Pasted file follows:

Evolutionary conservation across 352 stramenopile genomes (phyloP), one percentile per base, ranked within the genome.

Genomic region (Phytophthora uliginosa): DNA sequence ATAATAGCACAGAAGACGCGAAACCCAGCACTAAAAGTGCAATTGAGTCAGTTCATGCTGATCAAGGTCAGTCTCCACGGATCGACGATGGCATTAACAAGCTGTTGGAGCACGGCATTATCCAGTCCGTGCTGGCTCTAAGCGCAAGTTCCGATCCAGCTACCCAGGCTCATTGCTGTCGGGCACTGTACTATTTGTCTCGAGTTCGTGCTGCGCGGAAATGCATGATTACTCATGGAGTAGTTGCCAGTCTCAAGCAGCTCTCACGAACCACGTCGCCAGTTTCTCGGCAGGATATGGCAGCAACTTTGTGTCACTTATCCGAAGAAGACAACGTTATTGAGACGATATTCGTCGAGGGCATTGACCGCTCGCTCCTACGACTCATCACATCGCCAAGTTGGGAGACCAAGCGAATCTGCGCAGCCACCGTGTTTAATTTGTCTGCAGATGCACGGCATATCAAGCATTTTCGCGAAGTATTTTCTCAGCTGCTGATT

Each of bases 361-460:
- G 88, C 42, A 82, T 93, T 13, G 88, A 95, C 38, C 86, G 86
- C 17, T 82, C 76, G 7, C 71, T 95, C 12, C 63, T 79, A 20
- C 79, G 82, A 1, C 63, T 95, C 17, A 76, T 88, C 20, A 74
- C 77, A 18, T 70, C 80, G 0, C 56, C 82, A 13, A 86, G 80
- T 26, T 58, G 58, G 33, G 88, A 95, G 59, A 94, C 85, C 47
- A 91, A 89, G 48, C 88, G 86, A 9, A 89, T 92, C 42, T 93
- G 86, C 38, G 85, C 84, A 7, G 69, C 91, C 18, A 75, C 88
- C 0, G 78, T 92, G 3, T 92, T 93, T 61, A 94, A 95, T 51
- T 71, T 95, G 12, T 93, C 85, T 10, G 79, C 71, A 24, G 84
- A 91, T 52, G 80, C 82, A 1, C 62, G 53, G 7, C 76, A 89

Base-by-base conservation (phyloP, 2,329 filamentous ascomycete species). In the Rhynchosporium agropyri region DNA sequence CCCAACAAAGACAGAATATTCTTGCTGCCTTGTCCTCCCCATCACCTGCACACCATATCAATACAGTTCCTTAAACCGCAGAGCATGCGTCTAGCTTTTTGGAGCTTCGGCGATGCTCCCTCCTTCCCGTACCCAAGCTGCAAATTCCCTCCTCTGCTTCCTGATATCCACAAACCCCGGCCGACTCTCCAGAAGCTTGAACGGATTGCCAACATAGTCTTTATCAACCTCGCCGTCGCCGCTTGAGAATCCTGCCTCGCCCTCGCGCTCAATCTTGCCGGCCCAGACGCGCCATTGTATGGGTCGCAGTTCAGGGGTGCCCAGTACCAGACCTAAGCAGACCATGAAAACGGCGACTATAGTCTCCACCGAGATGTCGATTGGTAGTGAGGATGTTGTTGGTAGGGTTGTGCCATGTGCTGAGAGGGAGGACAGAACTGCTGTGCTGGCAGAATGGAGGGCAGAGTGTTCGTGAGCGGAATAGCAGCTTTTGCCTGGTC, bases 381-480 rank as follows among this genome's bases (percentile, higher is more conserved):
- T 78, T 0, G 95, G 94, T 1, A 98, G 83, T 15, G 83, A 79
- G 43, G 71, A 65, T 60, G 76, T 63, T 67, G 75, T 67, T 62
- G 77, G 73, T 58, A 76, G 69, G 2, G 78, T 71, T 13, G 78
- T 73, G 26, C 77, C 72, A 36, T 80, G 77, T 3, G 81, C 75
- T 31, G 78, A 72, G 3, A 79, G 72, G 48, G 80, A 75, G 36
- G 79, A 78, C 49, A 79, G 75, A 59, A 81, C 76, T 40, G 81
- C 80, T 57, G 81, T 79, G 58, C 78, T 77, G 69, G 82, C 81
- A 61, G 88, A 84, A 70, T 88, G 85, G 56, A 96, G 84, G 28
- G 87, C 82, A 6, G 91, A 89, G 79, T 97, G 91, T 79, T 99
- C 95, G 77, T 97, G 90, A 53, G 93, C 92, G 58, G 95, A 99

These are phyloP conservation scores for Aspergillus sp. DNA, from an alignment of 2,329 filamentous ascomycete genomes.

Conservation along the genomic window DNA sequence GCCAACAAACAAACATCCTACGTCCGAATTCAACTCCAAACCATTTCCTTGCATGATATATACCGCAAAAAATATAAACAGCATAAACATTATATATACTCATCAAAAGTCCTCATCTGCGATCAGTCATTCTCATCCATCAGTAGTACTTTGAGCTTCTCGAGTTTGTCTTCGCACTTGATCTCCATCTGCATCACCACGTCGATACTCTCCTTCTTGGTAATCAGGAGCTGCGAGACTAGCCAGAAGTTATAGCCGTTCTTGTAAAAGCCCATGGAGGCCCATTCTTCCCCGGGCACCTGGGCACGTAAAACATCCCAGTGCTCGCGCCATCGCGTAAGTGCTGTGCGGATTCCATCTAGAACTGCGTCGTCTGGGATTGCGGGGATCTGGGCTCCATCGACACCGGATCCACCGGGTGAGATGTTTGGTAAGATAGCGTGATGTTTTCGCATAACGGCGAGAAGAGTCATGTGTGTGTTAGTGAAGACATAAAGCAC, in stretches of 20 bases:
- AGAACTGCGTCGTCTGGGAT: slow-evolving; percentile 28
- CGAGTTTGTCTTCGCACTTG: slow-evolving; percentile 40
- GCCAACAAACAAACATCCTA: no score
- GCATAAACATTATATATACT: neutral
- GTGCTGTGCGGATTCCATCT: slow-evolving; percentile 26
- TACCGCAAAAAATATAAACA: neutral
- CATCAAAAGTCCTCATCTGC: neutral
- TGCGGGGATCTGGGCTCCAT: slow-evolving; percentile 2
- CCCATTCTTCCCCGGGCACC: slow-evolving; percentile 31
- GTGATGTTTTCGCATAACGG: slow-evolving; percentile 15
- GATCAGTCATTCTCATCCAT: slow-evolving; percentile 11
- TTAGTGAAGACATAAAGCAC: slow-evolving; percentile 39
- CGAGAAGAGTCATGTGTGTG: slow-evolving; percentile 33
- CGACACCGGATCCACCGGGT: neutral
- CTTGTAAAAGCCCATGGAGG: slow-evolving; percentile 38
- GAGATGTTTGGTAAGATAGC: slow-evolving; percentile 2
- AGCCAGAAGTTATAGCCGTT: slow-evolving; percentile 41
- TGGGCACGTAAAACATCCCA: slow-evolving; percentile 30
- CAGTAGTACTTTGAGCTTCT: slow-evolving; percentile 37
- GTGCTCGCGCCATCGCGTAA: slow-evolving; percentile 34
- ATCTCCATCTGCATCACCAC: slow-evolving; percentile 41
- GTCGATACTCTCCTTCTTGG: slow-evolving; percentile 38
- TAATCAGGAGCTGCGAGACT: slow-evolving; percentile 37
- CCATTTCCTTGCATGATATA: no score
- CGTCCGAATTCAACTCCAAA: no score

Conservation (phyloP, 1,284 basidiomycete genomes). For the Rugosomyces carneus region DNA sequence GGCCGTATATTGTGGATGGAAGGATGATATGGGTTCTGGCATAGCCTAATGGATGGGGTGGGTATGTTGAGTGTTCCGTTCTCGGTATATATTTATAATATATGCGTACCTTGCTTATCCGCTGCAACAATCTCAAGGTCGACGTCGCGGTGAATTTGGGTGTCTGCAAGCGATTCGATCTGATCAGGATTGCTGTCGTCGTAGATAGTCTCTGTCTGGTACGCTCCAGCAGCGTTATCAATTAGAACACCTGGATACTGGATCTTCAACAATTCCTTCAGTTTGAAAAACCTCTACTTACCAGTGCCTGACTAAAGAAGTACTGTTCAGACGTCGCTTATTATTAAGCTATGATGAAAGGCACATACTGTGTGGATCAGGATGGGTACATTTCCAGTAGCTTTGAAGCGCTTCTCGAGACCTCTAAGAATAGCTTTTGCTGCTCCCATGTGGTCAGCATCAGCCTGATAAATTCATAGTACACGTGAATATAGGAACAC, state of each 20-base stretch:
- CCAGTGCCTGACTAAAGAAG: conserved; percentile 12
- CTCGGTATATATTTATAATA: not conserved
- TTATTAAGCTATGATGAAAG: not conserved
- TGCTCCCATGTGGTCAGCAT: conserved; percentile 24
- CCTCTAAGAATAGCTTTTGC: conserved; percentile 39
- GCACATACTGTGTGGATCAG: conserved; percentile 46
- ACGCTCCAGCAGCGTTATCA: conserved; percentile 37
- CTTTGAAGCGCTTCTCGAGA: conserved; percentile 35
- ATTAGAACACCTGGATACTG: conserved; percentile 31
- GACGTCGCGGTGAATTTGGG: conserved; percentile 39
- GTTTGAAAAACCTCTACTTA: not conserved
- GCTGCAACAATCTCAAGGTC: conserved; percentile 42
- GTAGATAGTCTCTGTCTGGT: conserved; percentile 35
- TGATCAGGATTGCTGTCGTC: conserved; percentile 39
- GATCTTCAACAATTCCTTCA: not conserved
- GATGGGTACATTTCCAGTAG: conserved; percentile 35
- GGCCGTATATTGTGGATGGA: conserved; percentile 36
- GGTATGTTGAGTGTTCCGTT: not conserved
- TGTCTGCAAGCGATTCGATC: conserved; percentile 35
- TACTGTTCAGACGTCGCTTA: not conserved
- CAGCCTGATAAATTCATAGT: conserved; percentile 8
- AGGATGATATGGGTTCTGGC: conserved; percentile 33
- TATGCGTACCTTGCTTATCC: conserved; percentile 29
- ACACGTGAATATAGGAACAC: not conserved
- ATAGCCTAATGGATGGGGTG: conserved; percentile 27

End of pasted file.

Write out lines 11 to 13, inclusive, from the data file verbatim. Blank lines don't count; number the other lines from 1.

- C 0, G 78, T 92, G 3, T 92, T 93, T 61, A 94, A 95, T 51
- T 71, T 95, G 12, T 93, C 85, T 10, G 79, C 71, A 24, G 84
- A 91, T 52, G 80, C 82, A 1, C 62, G 53, G 7, C 76, A 89